For organizations trying to navigate the accelerating rate at which data is generated, appropriate data access capabilities are required to mitigate enterprise risks.
Data protection and privacy are increasingly becoming the focus of government regulators and other stakeholders. At the same time, enterprises are learning how to navigate the radically new data landscape that has emerged from their exploding data assets. Organizations in all sectors are handling more data from new technologies and procedures that collect, use, or leverage data to streamline operations and improve business outcomes. This accelerating data proliferation opens organizations up to the risk of negative reputational, financial, regulatory, cybersecurity, business, or privacy incidents if any of that data is accessed improperly.
Organizations need to become more diligent in how they manage access to their data. Expansions of the threat surface are creating unprecedented risks—via things like data digitization, the implementation of cloud and Internet of Things (IoT) technologies, or the additional data complexity caused by mergers and acquisitions. Companies must be diligent to ensure these advances don’t open them up to cybersecurity, fraud, or privacy risks. In this new data terrain, a company can potentially overlook vulnerable data-access points or other issues that might compromise their data integrity, stakeholder privacy, intellectual property, or compliance. But that’s not the only enterprise data-access concern. Organizations simultaneously need to improve their ability to easily provision access to data to those who require it. Easier data access can help organizations improve business outcomes by more effectively leveraging their data.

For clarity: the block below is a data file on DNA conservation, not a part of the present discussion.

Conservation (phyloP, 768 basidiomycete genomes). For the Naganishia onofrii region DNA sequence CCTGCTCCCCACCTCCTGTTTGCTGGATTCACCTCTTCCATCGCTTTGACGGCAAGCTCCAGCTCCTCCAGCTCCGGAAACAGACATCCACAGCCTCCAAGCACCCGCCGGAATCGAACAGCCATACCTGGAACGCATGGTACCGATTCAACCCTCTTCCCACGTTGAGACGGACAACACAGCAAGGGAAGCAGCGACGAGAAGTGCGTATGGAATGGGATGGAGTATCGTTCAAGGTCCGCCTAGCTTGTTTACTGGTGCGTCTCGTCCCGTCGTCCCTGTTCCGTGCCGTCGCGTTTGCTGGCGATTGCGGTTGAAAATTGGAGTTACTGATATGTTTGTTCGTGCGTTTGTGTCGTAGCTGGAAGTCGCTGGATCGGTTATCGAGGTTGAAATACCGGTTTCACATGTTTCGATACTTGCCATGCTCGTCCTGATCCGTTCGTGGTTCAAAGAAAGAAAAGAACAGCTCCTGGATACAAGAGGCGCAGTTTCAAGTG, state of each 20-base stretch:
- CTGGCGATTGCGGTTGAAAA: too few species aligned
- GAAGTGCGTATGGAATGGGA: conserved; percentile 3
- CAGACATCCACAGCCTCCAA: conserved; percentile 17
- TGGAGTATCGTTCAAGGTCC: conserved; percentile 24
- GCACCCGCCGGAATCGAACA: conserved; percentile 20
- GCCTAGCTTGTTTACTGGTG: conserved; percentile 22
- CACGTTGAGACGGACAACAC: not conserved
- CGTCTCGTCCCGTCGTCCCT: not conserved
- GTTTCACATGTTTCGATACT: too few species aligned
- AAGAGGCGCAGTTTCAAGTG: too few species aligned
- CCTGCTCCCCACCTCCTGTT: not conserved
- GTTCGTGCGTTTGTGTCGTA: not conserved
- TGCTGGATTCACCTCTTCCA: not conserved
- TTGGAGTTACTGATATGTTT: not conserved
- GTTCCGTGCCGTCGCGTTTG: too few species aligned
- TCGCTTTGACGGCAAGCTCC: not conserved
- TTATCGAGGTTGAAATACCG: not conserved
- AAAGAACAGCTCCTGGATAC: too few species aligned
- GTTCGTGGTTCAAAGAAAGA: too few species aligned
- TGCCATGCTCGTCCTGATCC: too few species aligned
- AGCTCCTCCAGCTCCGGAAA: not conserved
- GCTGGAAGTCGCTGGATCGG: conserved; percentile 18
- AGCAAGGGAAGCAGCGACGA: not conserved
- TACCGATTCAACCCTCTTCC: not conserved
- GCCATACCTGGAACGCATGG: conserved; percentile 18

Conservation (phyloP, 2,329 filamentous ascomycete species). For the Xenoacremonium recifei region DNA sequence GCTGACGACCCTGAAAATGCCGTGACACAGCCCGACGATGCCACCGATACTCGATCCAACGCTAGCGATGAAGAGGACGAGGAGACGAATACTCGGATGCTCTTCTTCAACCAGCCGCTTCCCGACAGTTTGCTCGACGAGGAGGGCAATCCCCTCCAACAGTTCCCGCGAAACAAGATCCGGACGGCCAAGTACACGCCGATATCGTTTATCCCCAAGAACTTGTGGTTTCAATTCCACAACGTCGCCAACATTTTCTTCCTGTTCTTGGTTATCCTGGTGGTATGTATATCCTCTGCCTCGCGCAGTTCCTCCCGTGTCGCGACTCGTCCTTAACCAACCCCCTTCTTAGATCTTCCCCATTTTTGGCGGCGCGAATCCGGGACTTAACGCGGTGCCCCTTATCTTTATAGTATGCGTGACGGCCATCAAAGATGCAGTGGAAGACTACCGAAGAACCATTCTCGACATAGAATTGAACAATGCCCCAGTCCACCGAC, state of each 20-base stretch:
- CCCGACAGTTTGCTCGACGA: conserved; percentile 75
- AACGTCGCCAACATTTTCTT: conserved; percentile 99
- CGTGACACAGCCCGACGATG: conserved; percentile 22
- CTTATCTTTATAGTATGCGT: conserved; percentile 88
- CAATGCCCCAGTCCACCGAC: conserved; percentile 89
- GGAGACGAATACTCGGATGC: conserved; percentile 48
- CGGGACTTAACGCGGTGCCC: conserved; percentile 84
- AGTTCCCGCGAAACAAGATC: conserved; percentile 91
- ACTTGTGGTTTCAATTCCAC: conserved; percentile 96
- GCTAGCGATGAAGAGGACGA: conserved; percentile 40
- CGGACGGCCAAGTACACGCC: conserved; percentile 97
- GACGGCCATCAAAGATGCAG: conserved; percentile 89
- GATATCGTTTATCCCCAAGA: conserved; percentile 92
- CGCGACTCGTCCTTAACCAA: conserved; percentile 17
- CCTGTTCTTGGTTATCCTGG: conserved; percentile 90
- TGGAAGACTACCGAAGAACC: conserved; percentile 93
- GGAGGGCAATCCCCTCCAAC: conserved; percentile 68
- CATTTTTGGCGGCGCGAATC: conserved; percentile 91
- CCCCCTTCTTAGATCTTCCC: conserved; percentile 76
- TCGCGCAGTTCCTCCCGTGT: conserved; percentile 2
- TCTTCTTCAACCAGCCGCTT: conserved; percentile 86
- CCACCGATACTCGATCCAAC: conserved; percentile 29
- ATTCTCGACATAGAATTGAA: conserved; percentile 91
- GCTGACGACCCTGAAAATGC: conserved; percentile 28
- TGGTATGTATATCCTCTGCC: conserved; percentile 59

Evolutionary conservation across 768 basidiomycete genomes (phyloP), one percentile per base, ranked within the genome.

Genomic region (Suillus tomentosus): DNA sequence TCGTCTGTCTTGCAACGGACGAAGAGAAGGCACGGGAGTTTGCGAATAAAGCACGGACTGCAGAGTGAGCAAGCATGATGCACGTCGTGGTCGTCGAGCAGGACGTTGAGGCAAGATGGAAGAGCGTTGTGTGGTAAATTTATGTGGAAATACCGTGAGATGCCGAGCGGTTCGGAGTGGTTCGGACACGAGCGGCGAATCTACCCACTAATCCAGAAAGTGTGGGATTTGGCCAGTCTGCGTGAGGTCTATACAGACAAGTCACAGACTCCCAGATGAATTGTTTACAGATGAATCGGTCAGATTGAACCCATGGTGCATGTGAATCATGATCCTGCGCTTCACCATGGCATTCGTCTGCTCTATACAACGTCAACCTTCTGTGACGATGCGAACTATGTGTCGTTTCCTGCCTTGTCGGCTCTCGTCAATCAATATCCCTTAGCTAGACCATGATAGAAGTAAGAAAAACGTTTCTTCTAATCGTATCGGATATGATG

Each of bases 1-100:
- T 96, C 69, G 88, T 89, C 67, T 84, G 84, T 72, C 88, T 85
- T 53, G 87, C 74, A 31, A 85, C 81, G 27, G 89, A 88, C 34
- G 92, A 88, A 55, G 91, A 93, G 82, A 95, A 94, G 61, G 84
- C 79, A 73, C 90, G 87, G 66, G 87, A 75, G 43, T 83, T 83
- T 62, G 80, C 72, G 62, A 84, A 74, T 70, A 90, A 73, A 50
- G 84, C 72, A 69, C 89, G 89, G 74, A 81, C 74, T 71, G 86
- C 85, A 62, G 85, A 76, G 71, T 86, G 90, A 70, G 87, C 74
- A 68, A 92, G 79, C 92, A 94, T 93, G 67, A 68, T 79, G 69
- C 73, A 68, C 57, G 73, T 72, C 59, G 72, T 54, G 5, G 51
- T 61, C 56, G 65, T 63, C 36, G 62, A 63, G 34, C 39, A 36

Good enterprise data strategy includes three core pillars: data governance, data access, and data usage capabilities. Data access encompasses the policies, procedures, standards, operating models, and technologies an organization uses to ensure that access to data is protected and managed in ways that allow only those with both need and authorization to have access to it. Data governance is focused on the capabilities necessary to handle data consistently and compliantly throughout an organization. Data usage entails making sure that data is used, stored, and disposed of correctly. In this paper, we will focus on the importance of data access and how to improve an organization’s data access capabilities. This series also features papers that focus on how to improve an organization’s approaches to data usage and data governance.
An organization’s data access capabilities control access to its data via technologies, policies, standards, and procedures. These diverse tools are deployed to help ensure that data is accessed in ways that are compliant, well managed, privacy-focused, and limited by the nature of—and rules around—that data’s access, handling, and use. Data-access capabilities may include: